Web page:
US voters throng polling stations in historic electionNovember 5th, 2008 - 1:22 am ICT by IANS
Washington/Chicago, Nov 4 (DPA) Tens of thousands of US voters waited patiently in serpentine queues Tuesday to vote in the country’s historic election. Many had started lining up before dawn and some braved pouring rain to cast their ballot.Officials were prepared for an unprecedented turnout as voters delivered their verdict on Democrat Barack Obama, 47, and his Republican rival John McCain, 72, after the longest and most expensive campaign in US history.
If elected, Obama would be the first African American president in US history. If McCain wins, he will be the oldest president ever to begin his first term.
Obama returned to Chicago, the city where his rise to prominence began, to cast his vote. His running mate Joe Biden voted moments later in Wilmington, Delaware.
McCain voted in Phoenix, Arizona, while his vice-presidential candidate Sarah Palin went home to Alaska to vote and said she felt “optimistic and confident”.
“I would like to wake up as vice-presidential elect and work in transition mode with John McCain … it’s great to be home because forever I’ll be Sarah from Alaska,” Palin told reporters.
An aggregate of major national polls compiled by realclearpolitics.com gave Obama 51.9 percent to McCain’s 44.4 per cent Tuesday.
But in the state-by-state, winner-takes-all US system, presidential campaigns focus on key battleground states, and McCain was still hoping to pull off an upset victory by winning in states like Florida, Ohio and Pennsylvania.
Millions already took to the polls in recent weeks for early or absentee voting allowed in 31 states, including key battlegrounds Florida, North Carolina, Colorado and Nevada.
More than 31.9 million people voted early, according to professor Michael McDonald, who runs the US elections project at George Mason University, Virginia. This was 25.1 percent of the total vote in the 2004 elections.
An estimated 140 million people are expected to vote Tuesday, up from 121 million in 2004. According to last available figures from the US Census Bureau from 2004, there are 215.7 million people of voting age.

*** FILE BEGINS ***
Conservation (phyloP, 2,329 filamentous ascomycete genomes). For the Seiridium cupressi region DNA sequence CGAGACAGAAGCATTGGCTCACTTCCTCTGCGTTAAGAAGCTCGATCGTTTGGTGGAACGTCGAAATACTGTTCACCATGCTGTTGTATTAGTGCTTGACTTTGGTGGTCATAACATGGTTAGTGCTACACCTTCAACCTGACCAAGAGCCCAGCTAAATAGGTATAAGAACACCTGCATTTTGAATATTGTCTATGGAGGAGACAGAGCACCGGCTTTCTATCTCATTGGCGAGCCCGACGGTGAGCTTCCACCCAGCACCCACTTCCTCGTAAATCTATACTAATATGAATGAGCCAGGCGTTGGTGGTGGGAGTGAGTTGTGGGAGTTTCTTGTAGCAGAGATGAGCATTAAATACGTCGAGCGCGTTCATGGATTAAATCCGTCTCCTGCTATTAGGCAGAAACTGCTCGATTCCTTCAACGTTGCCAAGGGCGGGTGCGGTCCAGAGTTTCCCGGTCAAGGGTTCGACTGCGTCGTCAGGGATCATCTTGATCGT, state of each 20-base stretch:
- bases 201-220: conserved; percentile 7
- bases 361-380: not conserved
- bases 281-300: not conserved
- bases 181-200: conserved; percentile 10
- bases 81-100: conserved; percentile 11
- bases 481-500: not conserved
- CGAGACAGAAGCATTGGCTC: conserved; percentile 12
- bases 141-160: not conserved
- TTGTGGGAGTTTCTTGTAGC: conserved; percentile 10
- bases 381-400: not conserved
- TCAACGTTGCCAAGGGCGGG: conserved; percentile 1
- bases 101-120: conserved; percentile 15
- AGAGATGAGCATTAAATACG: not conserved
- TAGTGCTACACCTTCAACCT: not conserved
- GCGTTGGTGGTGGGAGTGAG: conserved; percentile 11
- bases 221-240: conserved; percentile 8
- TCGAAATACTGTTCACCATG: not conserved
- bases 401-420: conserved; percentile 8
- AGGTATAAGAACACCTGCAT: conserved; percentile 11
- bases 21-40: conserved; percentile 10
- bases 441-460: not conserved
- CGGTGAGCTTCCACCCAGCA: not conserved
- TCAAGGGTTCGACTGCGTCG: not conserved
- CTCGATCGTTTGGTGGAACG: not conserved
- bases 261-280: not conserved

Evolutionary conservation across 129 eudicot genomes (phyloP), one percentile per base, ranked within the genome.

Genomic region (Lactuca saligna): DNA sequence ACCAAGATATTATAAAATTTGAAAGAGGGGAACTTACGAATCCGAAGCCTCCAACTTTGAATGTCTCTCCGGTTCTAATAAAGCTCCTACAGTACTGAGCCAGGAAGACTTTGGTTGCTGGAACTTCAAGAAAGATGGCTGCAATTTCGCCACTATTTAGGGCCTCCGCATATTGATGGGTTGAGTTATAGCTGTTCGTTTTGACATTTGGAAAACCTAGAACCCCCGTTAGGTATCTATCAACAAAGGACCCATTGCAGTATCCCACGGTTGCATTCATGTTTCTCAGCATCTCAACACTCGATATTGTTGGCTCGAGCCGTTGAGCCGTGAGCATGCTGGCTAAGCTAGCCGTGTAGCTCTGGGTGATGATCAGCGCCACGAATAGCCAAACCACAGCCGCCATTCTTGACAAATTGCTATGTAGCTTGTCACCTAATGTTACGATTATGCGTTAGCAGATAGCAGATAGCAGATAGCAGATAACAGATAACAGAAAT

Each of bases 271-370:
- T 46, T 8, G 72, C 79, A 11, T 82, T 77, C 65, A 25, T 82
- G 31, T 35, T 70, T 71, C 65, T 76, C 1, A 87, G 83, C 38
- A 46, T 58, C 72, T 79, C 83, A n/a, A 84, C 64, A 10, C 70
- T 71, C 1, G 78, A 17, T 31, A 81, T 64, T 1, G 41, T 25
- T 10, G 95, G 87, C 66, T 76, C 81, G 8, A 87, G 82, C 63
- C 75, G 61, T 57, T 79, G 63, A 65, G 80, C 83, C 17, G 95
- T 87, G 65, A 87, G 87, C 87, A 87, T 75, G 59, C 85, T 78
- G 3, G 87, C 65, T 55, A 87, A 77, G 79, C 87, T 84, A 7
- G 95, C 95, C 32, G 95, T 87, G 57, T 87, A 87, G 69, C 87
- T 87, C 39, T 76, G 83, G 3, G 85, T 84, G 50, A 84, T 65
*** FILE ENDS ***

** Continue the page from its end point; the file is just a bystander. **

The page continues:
Former president Bill Clinton and his wife Hillary - who lost out on the race to the White House - voted in Chappaqua, New York. “It’s really for me a tremendous opportunity and honour to be part of what I hope will be a great couple of years for America,” she said.
In Washington, the capital where more than half of residents are African American and where Democratic presidential candidates historically easily prevail, voters were expected to endorse Obama’s message of change.
Fred Owens, an African American standing outside Hine Junior High School in the city’s Southeast district, said he voted for Obama because “we need a change,” and downplayed the role of race in his decision.
“I wouldn’t really say it has anything to do with black,” Owens said, adding that McCain didn’t have a clear plan of the direction he wanted to lead to nation. “McCain sounds fake to me,” he said.
Michelle Clipper, an African American woman who had just cast her ballot, was less subtle when she declared she voted for “Barack.” She said: “Come on, man. I think it should be obvious,” she said.
Paul Taylor, a 29-year-old African American student in Chicago said he voted for Obama, but race was not an issue for him. “To support somebody because of their pigment is superficial,” he said.
Taylor said he was impressed by Obama’s energy plan, even though others were more interested in the economy and Iraq war.
In Arlington, Virginia, World War II veteran David Albright said, “I’ve never seen this kind of activity.” The 83-year-old has been voting since 1948.
About 300 voters stood in a line that refused to move outside the New York University dorms in Manhattan - an unusual sight in a city that is constantly moving at a frantic pace.
Voting was an emotional experience for Rick Garcia in Florida. “I’m voting for my brother (who was killed in Afghanistan). This is what he would have wanted,” he told CNN. Garcia said neither he nor his family had voted before this election.
According to tradition, voting began at the stroke of midnight Tuesday in a handful of remote towns in the north-eastern state of New Hampshire. The residents of Dixville Notch have been meeting in the town’s ballot room at midnight each election day since 1960.
Obama won the town’s poll by 15 votes to six for McCain, in a departure from 40 years of Republican loyalty.
Next came Vermont, where one town opened polling stations at 5 a.m. (1000 GMT). All states - except for Alaska and Hawaii - opened at various times till 10 a.m. (1500 GMT). The last polls will close in Hawaii at 0400 GMT and Alaska at 0500 GMT respectively Wednesday.
This election is widely considered the most important in a generation. Until late Monday, McCain and Obama made last-minute pitches to undecided voters in a race across the country.
It was a bittersweet end to the 21-month campaign for Obama: His grandmother Madelyn Dunham, 86, passed away after a battle with cancer, the Illinois senator revealed Monday.
Despite the polls, McCain remained upbeat. In a break from tradition, he planned two final rallies on voting day Tuesday in Colorado and Nevada.
Obama will spend election night in Chicago, where officials expect up to a million people to gather in Grant Park to watch the results and hear from their candidate.
Although election results are scheduled to start coming in about 0100 GMT Wednesday, western states could also play a big role this year, with results expected to filter in well after 0300 GMT.